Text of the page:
“This is ridiculous,” sighed my daughter, a college sophomore, riveted to a poolside lounge chair. “Ridiculously perfect.” A waiter—one of the phalanx of accommodating attendants that one begins to take for granted at any Four Seasons resort—had just offered to wipe off her sunglasses for her. Minutes earlier, another had spritzed her sun-warmed face with a cooling “brumisateur.” A blessedly unjaded sort of girl, she never failed to be dazzled, during the course of a four-day visit in December, by the almost theatrical room-service breakfast presentation, the hushed luxury of the spa, and after a semester wedged in a postage stamp–size dorm room in frigid New England, the sprawling dimensions of our three-bedroom bungalow.
If she was in a blissful postexam stupor, her 12-year-old brother was ecstatic, and not only because the buffets were comprehensively stocked to satisfy even the most esoteric cravings. The Four Seasons had sagely incorporated a gaming lodge cum preadoles-cent man cave, lined with -features geared to his demographic: comfy sofas, video screens, and remote controls. The resort overlooks no parental need, including that for quality time away from the kids, so engaging young staffers are on hand for Ping-Pong lessons and learned discourse about the merits of Minecraft versus Little Big Planet.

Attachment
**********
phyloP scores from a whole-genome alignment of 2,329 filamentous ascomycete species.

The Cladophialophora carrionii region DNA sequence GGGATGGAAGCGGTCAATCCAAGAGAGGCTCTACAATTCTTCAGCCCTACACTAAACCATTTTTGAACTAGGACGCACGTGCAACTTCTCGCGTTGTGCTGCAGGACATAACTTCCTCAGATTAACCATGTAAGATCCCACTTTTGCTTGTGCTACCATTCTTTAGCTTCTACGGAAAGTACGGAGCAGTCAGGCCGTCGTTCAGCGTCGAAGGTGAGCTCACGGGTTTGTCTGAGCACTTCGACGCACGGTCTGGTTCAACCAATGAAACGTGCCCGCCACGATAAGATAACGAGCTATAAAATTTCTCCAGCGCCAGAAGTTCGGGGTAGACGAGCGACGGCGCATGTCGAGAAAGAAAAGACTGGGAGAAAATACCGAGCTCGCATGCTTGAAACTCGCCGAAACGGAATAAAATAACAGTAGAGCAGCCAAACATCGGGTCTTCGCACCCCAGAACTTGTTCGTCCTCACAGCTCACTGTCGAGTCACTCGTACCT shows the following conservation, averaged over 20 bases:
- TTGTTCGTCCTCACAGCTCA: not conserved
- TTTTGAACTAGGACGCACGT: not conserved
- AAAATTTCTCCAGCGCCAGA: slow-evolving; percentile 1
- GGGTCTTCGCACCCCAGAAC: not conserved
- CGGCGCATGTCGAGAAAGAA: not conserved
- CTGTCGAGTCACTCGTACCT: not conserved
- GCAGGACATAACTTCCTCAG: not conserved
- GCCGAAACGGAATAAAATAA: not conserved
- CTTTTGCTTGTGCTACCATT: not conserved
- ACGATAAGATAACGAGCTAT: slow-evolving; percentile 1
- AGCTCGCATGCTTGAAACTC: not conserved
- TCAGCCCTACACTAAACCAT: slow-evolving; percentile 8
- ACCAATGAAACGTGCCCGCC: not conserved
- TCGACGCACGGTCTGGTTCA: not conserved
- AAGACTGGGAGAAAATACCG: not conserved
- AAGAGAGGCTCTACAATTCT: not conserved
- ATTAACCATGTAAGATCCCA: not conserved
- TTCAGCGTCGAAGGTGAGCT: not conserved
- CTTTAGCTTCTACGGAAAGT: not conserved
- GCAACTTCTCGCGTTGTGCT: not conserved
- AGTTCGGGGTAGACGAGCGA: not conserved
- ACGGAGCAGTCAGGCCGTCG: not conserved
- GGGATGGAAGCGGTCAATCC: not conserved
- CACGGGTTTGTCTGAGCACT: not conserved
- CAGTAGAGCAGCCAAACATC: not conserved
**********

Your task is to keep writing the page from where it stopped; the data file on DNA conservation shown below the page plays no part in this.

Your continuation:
Such thoughtful service may be commonplace at world-class resorts, but rarely is it delivered as charmingly and unpretentiously as it is at the Four Seasons at Costa Rica’s northerly Papagayo peninsula, a verdant wedge of heaven in what is reputedly the happiest country on earth. We had some debate, among family members, about whether the bartenders, massage therapists, and gardeners really were as convivial as they seemed, or just smiling at patrons because they were paid to do so at a rather expensive property. After a few days, when our urban worry lines had softened and we, too, were having trouble wiping the smiles off our -faces, we reached our conclusion: who wouldn’t be happy coming to work on a gorgeous eco-reserve incorporating acres of gardens and wooden buildings that rise from the landscape in unobtrusive earth tones?
The weather is such that it seems not to exist—one is neither too hot nor too cold—except for the caressing breeze. The landscape, with those distant rainforest clouds, incites even the laziest tourist to semiadventurous excursions, of which the resort offers a compelling variety. Up one goes, along a dirt road in a tractor, then by foot via rocky trails and vertiginous rope bridges, to the violent cascade of mountain waterfalls. It’s a camera-phone moment, followed by a lunch at a local café that our driver just knows we’ll love, and we do.
At Papagayo, my boy, not what you’d call a morning person on school days, was perversely awake at the crack of dawn, urging us ever upward. Even after a trip to the cloud forest, he was longing to hike the resort’s own promontory—about 1,000 uphill steps, which trek his parents made warily at first, but did not regret once the view from the top was in sight. Then downhill we went, to the resort’s own beach—to have our sunglasses wiped and our faces spritzed.